This will be doubly true if desperation forces the Wild’s medical team to medically clear those players before the injuries have healed 100%. We’ve seen this happen in Minnesota, and all throughout the NHL. Players want to play, but an early return will often reduce a player’s effectiveness and increase the possibility of re-injury.

    To make matters worse, Minnesota isn’t equipped for these losses. Trading Pominville in June may have opened the door to adding depth along the bottom-6, but newcomers Tyler Ennis and Winnik aren’t the types that can move into the Top-6 as seamlessly as Pominville could.

    Trading Haula and Tuch to Vegas at the expansion draft was lauded as a smart move to retain Minnesota’s defensive group at the time. That move, however, left the Wild extremely vulnerable to this exact situation. Trading a top prospect like Tuch leaves Luke Kunin as the only impact forward on the Iowa Wild. Kunin was called up today, but they sure could’ve used an extra impact winger waiting in the wings.

    This all looks very bleak, and it’s easy to despair over the fact that Minnesota missed their shot, being unable to advance in the playoffs with a deeper, healthier team last season. It’s also easy to imagine a scenario where Minnesota digs themselves in an early hole they can’t recover from.

    The good news is they have a couple of things going in their favor.

    The first is that their coach is Bruce Boudreau. Even if Minnesota has a rough October, Boudreau has a great track record of rallying his team. There is, of course, the famous example of his rookie season as Washington’s coach, where he led the Capitals from irrelevance at Thanksgiving to a Division title.

    But more a more recent, relevant, and impressive example was his last year of coaching for Anaheim. The Ducks didn’t suffer major injuries, but shot just 3.2% in October, and 6.7% through January 1st. That slump left the Cup-hopeful Ducks in 11th place on January 1st, and their coach on the hot seat.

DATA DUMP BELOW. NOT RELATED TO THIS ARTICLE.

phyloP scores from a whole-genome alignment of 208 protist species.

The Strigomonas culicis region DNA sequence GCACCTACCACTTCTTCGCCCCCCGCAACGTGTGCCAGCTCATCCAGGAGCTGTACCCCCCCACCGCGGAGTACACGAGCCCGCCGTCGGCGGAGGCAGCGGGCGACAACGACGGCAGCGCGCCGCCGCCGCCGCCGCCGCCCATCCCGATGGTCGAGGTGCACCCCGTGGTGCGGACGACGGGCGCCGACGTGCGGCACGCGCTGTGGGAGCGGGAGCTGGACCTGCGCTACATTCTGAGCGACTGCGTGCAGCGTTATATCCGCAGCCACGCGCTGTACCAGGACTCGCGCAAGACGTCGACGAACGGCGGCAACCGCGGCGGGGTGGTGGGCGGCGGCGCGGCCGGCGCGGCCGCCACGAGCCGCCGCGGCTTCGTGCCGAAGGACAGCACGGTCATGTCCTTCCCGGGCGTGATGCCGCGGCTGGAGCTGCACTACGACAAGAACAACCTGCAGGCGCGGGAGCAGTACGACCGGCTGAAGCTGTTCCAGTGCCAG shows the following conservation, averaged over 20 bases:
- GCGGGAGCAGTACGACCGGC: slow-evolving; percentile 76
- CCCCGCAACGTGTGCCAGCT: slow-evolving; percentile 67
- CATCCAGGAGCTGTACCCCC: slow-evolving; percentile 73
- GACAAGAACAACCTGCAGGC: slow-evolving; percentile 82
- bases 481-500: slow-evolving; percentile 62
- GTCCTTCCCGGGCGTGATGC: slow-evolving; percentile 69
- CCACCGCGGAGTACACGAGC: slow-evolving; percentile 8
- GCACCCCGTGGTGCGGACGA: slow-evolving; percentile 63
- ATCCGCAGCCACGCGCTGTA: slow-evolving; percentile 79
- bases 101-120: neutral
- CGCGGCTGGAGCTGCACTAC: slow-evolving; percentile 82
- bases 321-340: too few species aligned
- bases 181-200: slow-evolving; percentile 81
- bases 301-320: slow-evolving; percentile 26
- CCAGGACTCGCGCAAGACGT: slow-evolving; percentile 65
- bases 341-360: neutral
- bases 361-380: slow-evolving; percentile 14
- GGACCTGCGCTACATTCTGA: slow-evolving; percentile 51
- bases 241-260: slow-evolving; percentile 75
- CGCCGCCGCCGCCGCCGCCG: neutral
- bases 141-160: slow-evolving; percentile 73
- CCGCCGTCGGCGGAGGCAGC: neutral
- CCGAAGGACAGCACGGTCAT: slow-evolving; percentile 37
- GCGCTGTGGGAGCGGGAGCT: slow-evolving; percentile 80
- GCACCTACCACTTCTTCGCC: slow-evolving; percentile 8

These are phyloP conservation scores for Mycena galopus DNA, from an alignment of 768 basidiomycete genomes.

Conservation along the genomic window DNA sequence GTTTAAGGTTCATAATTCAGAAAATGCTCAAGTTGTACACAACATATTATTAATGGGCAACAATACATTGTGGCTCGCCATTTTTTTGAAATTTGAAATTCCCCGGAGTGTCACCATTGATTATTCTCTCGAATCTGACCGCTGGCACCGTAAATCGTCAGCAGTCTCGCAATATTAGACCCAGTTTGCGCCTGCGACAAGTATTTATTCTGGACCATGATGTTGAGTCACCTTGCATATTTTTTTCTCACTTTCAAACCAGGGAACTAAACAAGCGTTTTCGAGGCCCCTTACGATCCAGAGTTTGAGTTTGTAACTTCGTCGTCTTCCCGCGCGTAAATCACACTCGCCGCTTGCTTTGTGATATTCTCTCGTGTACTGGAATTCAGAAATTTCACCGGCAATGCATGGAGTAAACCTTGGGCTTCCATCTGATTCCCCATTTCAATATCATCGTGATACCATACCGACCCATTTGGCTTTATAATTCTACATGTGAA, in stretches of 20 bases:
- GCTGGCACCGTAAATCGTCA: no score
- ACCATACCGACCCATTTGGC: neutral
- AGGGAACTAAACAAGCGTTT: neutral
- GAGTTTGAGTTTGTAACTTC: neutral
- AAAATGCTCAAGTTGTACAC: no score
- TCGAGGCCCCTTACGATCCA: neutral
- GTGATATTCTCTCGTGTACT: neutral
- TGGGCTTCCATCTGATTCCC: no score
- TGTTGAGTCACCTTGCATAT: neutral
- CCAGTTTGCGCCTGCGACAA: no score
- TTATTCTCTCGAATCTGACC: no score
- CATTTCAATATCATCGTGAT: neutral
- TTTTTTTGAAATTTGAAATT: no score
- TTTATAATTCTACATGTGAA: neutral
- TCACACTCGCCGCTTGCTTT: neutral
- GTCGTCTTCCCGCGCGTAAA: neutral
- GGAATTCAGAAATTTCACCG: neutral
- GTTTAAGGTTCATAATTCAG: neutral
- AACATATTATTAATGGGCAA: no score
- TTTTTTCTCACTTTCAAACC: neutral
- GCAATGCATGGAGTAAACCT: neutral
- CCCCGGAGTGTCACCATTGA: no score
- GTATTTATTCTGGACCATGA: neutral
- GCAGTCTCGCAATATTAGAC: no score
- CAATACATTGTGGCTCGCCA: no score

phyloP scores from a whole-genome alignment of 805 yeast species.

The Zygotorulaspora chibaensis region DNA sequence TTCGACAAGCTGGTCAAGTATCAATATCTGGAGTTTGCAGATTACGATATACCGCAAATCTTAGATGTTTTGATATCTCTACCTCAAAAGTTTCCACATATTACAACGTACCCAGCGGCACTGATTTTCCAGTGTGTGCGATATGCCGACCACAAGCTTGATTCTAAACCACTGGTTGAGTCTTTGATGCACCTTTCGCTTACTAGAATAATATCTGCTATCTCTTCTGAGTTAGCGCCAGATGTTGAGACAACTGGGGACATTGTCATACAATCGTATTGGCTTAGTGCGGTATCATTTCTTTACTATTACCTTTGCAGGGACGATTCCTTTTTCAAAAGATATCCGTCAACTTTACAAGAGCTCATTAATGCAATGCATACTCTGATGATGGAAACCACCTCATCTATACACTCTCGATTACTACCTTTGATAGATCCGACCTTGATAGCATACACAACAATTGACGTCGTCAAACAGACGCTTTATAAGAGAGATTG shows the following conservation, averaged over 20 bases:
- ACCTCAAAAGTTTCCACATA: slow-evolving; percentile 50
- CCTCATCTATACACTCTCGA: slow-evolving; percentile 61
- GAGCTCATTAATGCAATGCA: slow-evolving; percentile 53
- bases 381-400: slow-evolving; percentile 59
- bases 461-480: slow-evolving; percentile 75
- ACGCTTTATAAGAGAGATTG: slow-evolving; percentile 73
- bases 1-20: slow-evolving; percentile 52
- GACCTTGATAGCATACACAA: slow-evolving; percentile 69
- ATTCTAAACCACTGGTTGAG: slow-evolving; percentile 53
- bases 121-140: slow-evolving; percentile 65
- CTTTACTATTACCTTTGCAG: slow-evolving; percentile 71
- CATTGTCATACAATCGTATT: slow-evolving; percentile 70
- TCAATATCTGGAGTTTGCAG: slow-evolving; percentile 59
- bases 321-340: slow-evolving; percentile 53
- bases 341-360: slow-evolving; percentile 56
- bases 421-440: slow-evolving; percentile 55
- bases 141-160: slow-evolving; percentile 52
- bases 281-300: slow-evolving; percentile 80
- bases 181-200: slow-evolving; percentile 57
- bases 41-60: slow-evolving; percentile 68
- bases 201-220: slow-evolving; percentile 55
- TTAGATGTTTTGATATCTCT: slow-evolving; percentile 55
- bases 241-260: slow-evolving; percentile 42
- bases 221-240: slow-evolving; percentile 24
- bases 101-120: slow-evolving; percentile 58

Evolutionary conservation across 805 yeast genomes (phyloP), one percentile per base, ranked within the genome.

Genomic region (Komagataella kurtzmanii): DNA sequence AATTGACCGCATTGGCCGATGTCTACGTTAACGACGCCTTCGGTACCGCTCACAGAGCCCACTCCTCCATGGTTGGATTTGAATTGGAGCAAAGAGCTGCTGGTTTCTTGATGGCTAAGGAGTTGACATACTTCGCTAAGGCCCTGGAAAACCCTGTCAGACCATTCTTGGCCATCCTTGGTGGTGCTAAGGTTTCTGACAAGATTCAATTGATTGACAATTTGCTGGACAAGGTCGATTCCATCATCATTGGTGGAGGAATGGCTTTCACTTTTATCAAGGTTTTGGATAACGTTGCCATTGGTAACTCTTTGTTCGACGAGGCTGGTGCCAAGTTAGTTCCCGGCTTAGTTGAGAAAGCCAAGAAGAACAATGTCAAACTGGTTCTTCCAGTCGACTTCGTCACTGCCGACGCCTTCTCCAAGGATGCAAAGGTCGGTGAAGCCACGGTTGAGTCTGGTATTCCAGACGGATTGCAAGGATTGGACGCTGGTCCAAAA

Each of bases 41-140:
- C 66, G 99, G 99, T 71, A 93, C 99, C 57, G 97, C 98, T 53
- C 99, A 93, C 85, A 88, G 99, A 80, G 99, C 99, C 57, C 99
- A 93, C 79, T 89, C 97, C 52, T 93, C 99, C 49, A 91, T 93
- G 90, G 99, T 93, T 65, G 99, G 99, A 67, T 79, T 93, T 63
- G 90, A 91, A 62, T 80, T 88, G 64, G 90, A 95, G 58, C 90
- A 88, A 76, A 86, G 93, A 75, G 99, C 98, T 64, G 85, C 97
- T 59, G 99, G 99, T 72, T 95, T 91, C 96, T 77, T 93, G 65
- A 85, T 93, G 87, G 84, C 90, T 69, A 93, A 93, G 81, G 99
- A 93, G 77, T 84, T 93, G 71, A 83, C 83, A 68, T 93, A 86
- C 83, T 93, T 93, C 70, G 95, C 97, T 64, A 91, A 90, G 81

Boudreau was on the hot seat, leading him to take his high-flying Ducks and turn them into a shut-down team. And it worked. Anaheim would go on to allow the fewest goals in the NHL en route to winning the Pacific Division.

    Minnesota allowed the 7th-fewest goals in the league last year, but if anyone can take their natural stinginess to another level, it would be Boudreau.

    And luckily for the State of Hockey, the Wild are equipped to be a shut-down team, even with the injuries. While the forward core has been brutalized by injuries, the Wild’s defense has remained intact. Ryan Suter, Jared Spurgeon, Jonas Brodin, and Matt Dumba all play big minutes, and were very capable at shutting down opposing scoring chances last season.

    Not to mention, they still have Devan Dubnyk, who has a career .924 save percentage playing behind Minnesota’s defensive structure. They also still have shutdown center Mikko Koivu intact. This team is capable of playing the kind of boring, ugly, defensive hockey you need in order to compensate for a lack of offensive firepower.

    Of course, this could still fall apart. If Suter, Spurgeon, or Dubnyk suffers an injury on Saturday night, Minnesota is in massive danger of falling from the top of the standings to the draft lottery.

    In the meantime, however, there is hope. If Boudreau can get Minnesota to maximize the defensive pieces they have, the Wild have a chance to get by long enough for their scoring to return.